Meet the Composer: Joel Puckett

Joel Puckett is one of the most performed composers in America. Hailed as “visionary” (Washington Post) and “an astonishingly original voice” (Philadelphia Inquirer), his music has been performed by the leading artists of our day and is consistently recognized by organizations such as the American Composers Forum, BMI, Chorus America, National Public Radio, and the American Bandmasters Association. Currently a Department Chair at The Peabody Conservatory of Johns Hopkins University in Baltimore, Puckett presents workshops nationwide and frequently serves as an adjudicator at competitions for rising composers. The Fix is his first opera.

 

MN Opera: Why did you feel this story was important to tell through opera?

Joel Puckett: This story has everything one expects from grand opera: legendary heroes with massive character flaws, villains, love, greed, betrayal. In short, this story was already an opera, it just needed some music!

MNOp: How would you describe the music? What can audiences expect to hear?

JP: This show’s music, like its story, is filled with hope and melancholic poetry mixed with hints of nostalgia appropriate for these tragic figures.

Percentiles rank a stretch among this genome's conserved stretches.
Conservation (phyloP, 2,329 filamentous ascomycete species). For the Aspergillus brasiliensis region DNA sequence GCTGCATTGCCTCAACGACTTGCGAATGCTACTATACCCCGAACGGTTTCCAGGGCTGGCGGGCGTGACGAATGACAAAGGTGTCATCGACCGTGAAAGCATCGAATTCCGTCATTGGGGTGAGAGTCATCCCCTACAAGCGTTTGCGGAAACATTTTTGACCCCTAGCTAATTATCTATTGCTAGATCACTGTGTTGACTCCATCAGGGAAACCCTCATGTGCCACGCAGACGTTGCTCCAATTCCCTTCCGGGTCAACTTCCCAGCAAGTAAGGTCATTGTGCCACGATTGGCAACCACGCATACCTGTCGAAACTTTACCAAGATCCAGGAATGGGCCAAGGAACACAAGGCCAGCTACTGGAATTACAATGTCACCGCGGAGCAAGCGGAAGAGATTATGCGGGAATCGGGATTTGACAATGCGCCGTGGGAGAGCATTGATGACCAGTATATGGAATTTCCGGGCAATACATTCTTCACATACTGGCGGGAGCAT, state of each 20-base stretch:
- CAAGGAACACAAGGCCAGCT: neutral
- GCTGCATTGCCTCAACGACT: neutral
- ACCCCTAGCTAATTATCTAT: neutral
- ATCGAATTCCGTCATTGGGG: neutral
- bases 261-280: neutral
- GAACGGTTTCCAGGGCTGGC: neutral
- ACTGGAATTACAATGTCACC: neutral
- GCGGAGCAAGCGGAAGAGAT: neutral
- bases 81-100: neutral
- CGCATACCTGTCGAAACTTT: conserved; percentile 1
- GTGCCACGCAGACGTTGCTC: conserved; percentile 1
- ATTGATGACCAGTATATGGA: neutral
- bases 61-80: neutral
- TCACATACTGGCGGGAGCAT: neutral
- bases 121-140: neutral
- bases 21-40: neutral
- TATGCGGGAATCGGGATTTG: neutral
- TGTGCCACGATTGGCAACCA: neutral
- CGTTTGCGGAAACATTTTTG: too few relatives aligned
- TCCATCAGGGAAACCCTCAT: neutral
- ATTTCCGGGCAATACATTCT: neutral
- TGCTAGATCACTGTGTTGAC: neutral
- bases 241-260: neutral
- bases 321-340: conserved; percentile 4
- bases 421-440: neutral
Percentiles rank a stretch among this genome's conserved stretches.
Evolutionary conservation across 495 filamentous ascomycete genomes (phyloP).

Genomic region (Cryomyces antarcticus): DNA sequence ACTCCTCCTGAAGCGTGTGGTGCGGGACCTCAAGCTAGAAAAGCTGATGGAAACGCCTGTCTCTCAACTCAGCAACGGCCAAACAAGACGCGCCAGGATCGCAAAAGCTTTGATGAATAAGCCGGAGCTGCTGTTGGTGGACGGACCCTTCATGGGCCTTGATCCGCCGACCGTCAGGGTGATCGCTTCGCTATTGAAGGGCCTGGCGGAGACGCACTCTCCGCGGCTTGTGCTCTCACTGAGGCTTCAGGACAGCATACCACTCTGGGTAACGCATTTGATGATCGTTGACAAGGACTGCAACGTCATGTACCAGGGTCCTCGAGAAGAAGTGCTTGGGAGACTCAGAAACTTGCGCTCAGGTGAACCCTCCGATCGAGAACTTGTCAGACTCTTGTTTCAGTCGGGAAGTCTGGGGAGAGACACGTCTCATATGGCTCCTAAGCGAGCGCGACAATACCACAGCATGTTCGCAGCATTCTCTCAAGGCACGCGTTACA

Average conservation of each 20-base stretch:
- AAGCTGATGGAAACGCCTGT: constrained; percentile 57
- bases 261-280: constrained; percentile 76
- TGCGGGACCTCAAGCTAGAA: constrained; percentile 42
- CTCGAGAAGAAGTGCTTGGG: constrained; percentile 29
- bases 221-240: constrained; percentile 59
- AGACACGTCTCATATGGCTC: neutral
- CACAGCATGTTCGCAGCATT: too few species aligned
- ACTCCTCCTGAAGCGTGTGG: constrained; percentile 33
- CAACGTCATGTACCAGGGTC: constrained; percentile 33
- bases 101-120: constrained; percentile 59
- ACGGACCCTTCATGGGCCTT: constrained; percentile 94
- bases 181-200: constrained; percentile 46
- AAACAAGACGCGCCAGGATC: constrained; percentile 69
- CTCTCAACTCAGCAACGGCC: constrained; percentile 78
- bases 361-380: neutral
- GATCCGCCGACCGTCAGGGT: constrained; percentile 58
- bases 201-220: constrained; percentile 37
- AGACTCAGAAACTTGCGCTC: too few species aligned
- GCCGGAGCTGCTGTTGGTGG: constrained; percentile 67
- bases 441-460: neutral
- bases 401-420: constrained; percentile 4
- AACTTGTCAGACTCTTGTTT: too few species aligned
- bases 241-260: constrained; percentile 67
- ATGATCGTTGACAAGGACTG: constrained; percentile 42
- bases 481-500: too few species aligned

There are moments of intense intimacy, with only a few instruments accompanying the singers, and there are also huge, majestic and cinematic moments. As much as this music is a love letter to these characters, it is also my love letter to opera, in general.

MNOp: Who are some of your musical influences in this piece?

JP: I have always loved the operas of Mozart, Puccini, and Britten. More recently I have fallen in love the works of our modern masters: Bolcom—with whom I studied, Puts, Higdon, Sondheim, and Benjamin, just to name a few. 

MNOp: Do you have a favorite baseball team or cherished baseball memory? 

JP: July 4, 1985. My hometown Atlanta Braves were playing the New York Mets and my father took me to the game. The game was wild. It featured several rain delays, went 19 innings, a relief pitcher hit a homer in the 18th inning, and it ended at 3:55AM. And, as promised, the Braves shot off 4th of July fireworks after the last out. 

What makes this even better is that ESPN Classic shows this game every year on July 4th. And at the end of the game, you can see my Dad and me sitting right behind home plate for the last pitch.

 

Stay in Touch With Our Newsletter

Support the Opera and Donate

Find Out More